18 weeks is about delivering the right care, at the right time, of the right quality. The reasoning behind the 18 week target is that patients should be able to receive excellent care without any unnecessary delays. In December 2008 the 18 week target was implemented. Now, the longest patients have to wait after being referred by their GP until they start treatment is 18 weeks - that is, unless it is clinically appropriate to wait longer, or the patient chooses to delay treatment. Wherever possible patients will wait less than this.
Any hospital appointments, tests, scans or other procedures that patients may need before being treated will all happen within this maximum time limit. The 18 week target focuses closely on pathways that involve consultant led care, setting a maximum time of 18 weeks from the point of initial referral to the start of any treatment necessary and clinically appropriate.
What does 18 weeks mean for patients?
A focus on ending the 'culture of waiting' in the NHS. The overall patient experience should be improved by lower waiting times.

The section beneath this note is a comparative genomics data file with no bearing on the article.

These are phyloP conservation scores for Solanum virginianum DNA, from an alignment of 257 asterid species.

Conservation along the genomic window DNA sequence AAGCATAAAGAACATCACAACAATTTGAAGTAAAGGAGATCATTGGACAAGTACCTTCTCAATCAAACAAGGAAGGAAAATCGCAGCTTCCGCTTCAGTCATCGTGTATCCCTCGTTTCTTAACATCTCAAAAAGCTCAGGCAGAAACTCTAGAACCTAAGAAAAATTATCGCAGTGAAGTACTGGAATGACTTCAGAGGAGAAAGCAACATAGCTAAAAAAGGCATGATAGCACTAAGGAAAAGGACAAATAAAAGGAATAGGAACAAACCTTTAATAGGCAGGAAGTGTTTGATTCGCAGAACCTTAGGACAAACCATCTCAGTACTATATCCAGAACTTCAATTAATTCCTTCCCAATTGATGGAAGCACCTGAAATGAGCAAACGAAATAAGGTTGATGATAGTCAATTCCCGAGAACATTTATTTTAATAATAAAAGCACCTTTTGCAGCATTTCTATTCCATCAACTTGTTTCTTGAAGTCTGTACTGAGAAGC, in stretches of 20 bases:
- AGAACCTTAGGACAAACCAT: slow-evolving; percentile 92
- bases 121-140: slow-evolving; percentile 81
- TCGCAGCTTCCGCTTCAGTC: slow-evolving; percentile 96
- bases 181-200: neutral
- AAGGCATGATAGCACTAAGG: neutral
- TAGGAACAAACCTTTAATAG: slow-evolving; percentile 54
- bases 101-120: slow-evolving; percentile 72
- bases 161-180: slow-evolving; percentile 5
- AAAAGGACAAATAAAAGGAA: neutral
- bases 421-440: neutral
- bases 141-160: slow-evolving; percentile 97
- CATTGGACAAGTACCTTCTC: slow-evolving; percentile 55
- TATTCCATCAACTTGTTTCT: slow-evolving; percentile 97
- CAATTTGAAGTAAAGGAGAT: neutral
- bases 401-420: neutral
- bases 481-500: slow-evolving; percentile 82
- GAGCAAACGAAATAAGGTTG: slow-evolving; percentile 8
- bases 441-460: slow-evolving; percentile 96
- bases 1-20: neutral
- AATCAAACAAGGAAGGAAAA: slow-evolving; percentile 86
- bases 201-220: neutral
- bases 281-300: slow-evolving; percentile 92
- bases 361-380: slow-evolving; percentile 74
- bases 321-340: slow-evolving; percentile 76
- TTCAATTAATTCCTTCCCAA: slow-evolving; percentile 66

Everyone who chooses to be treated within 18 weeks, and for whom it is clinically relevant, will be treated in that timeframe.
With these much lower waiting times and other changes taking place across the NHS - like patient choice - GPs are likely to only refer patients for treatment when they are fit and their personal circumstances allow them to be treated.
High quality care will continue, irrespective of whether it is provided by the NHS or independent sector.
Diagnostic tests and outpatient appointments will be carried out closer to home as more services are provided in the community and by GPs. On an increasing scale, patients will only need to go to hospital for specialist treatment.